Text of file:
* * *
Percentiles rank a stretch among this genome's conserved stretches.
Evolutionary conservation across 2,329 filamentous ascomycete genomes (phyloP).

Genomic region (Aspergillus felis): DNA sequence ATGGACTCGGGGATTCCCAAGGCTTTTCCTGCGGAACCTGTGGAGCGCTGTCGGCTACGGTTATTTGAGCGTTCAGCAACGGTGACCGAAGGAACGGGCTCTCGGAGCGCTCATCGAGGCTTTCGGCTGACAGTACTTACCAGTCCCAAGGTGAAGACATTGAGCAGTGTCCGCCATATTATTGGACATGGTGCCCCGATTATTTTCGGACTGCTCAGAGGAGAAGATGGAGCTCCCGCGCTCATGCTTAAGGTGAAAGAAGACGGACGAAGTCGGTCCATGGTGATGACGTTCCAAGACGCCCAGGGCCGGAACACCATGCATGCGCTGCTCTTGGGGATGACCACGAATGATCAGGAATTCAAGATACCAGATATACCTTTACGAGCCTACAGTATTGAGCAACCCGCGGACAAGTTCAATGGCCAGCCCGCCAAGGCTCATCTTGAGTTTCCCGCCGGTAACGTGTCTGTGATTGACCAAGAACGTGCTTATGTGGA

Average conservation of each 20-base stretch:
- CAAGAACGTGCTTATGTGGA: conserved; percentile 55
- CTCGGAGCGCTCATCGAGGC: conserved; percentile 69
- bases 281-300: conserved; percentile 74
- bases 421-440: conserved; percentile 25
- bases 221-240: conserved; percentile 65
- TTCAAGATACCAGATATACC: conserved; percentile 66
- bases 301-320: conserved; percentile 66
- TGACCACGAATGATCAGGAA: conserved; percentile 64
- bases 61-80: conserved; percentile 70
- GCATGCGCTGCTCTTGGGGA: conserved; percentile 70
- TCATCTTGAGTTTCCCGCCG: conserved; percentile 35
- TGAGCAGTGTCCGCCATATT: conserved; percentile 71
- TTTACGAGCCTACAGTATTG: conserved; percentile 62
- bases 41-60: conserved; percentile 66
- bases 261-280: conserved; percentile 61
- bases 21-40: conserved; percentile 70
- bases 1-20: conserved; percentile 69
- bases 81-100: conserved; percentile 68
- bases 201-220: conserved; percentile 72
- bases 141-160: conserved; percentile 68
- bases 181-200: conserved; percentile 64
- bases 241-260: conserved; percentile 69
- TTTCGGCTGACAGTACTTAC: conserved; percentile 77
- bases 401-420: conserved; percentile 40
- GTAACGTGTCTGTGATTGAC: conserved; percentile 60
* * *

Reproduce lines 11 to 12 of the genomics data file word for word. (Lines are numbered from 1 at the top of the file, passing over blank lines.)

- bases 301-320: conserved; percentile 66
- TGACCACGAATGATCAGGAA: conserved; percentile 64